Should I Exercise With A Cold?

Should I exercise with a cold?

I am faced with this very question this week as I have succumbed to an upper respiratory illness or a “cold”.  It’s the first time in five years that I have dealt with it, and I know I picked it up on a flight two weeks ago.  The plane was filled with coughing passengers and I was trapped with nowhere to go. I have this weird issue with tracking down the person who got me sick.

Anyway, we have to remember that too much high intensity exercise can actually increase our risk of upper respiratory infections, so make sure you are practicing good common sense with your workout plan.  If you do find yourself sick, you should proceed with caution and listen to your body.  Of course I always recommend following the directive of your health care provider. While there are no hard and fast rules to follow, there are some simple things to keep in mind when deciding if you should exercise while you are sick:

  • If your symptoms are limited to just your head (runny nose, watery eyes, sore throat, etc.) and you are otherwise feeling energetic with a normal appetite, then exercising at a moderate intensity should be okay.  I would avoid high intensity work.  If you have these limited symptoms and then exercise at a high intensity, you might set yourself back.  Wait a few days for symptoms to subside before you resume any high intensity work.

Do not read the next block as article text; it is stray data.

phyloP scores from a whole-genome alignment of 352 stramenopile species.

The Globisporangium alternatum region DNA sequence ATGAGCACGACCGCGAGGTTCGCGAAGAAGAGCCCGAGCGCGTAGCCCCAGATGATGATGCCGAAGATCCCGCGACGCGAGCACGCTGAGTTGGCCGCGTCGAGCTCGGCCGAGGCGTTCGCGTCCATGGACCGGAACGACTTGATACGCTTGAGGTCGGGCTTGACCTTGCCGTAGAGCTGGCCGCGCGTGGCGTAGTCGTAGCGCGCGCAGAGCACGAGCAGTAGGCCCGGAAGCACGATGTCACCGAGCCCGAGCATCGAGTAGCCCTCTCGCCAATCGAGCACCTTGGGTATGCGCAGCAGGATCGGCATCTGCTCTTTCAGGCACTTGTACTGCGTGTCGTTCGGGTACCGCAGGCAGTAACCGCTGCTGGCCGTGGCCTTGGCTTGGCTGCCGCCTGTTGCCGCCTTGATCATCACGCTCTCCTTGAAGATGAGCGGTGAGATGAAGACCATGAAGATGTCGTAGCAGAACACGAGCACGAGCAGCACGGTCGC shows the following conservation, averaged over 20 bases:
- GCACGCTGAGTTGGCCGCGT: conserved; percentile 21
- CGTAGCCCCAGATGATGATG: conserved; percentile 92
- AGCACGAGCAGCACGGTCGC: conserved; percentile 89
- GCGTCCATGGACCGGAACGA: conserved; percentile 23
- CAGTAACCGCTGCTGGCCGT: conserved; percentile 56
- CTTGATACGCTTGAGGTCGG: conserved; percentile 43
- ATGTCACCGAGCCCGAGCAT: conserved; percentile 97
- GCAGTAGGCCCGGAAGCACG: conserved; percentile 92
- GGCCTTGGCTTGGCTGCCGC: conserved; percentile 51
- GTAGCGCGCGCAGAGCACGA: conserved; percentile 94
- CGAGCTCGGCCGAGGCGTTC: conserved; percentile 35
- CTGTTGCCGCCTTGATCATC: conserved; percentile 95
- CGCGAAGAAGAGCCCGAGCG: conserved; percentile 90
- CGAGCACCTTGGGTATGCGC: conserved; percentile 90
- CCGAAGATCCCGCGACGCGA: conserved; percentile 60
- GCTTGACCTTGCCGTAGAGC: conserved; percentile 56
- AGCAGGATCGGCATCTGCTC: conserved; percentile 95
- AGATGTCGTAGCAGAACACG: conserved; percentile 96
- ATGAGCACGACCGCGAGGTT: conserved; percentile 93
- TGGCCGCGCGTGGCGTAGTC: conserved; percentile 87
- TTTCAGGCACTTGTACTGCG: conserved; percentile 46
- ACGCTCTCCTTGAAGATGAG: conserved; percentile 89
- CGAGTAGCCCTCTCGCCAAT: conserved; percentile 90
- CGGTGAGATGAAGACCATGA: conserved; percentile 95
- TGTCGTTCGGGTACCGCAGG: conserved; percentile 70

• If your symptoms seem to extend beyond your head and into other body systems, you should definitely choose rest and forego your exercise. By this I mean, are your muscles sore?   Is your neck stiff?  Do you have a fever?  Are you short of breath? Are you just generally tired?  How is your appetite? These are all questions you should ask yourself about your overall state of well-being to determine if exercising is a good idea or not.  It’s just good common sense.  Listen to your body. It will tell you.
  • Rest and/or sleep may do more good for you than an exercise session. There is a body of literature linking lack of sleep and increased risk of illness (1,2,3,4).
  • There is an old adage that sometimes you can  “sweat it out”. Don’t do this. There is no evidence that this works.  It can be dangerous.
  • Ease back into exercise once you are feeling better.  If your body has been stressed from illness, give it some time to get back into the swing of things.  Allow it to fully recover before resuming anything considered high intensity.
  • Remember to keep yourself adequately hydrated throughout your illness and beyond.


1. Bryant, P. A., Trinder, J., & Curtis, N. (2004). Sick and tired: does sleep have a vital role in the immune system? Nature Reviews Immunology,4(6), 457-467. doi:10.1038/nri1369

2. Okun, M. L. Biological consequences of disturbed sleep: important mediators of health? Jpn. Psychol. Res., 2011, 53: 163176.

3. Opp, M., Born, J. and Irwin, M. Sleep and the immune system. In: R. Adler (Ed.) Psychoneuroimmunology. Elsevier Academic Press, Burlington, MA, 2007: 579618.

4. Patel, S. R., Malhotra, A., Gao, X., Hu, F. B., Neuman, M. I. and Fawzi, W. W. A prospective study of sleep duration and pneumonia risk in women. Sleep, 2012, 35: 97101.

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